in both houses of Congress.
Democrats were ousted mainly because of the policy items that Pelosi is leaving on the table for this lame-duck. Congress must pass only one main item: a temporary spending bill that prevents a government shut-down. If they don't pass a bill on the Bush tax cuts, however, no one will be happy. That issue is at the front of the national agenda, and is an item on which many new Members have campaigned.
In the more immediate future, three bills will be on the table in the Senate on of Wednesday: the Food Safety Modernization Act; the Promoting Natural Gas and Electric Vehicles Act; and the Paycheck Fairness Act. Democratic aids are reportedly unsure as to which of those bills would gain the requisite 60 votes to begin debate. Meanwhile, the new class of incoming Congressmen will sit through days and days of orientations and introductions, inside the halls of Congress and out. As Guy reported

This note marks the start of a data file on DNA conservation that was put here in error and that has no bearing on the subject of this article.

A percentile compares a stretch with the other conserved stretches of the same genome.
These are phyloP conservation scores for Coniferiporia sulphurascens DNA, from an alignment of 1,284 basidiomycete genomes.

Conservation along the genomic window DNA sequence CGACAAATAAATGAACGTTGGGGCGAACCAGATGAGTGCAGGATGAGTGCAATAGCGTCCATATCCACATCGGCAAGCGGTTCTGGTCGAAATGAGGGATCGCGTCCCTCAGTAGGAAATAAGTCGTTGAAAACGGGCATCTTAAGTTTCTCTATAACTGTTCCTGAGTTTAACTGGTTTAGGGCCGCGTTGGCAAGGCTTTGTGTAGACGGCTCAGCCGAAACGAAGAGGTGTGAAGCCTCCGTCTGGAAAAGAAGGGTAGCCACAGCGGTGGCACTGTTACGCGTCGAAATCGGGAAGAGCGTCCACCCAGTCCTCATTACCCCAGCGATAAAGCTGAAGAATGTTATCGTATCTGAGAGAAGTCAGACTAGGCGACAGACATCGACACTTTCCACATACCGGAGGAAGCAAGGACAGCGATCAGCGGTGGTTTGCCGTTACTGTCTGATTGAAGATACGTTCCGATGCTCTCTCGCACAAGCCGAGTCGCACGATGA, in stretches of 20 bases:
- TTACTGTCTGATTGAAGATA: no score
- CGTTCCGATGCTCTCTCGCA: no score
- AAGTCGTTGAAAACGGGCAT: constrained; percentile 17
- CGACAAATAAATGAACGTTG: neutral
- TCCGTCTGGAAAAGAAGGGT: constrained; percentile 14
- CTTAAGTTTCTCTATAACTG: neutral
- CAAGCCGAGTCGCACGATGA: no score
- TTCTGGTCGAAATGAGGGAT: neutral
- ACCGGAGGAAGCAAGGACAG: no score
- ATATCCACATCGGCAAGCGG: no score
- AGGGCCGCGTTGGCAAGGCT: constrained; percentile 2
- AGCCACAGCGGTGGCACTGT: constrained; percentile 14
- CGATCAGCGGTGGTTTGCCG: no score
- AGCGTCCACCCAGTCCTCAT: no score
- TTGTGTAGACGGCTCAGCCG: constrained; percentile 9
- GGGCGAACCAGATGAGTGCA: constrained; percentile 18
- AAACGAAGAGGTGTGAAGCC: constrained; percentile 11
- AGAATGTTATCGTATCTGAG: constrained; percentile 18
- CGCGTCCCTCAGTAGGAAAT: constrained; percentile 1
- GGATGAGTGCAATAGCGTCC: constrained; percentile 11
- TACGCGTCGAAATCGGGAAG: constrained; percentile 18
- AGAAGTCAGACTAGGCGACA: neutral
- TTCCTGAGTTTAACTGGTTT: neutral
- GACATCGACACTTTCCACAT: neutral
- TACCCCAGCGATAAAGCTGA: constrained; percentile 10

over the weekend, which introductory events they'll attend is riddled with controversy as well. Democratic and Republican conferences will also elect their leadership on Tuesday.
It's the last gasp for a Democratic Congress that is on the way out; Pelosi is reportedly divided on what exactly she will try and pursue between now and January. Nothing is off the table, including immigration reform, gay rights, spending bills and curtailing the Bush tax cuts for anyone making over $250,000. Also on the table is Rep. Charlie Rangel's ethics trial, an awkward situation at best for Democrats who were ousted in part because of Americans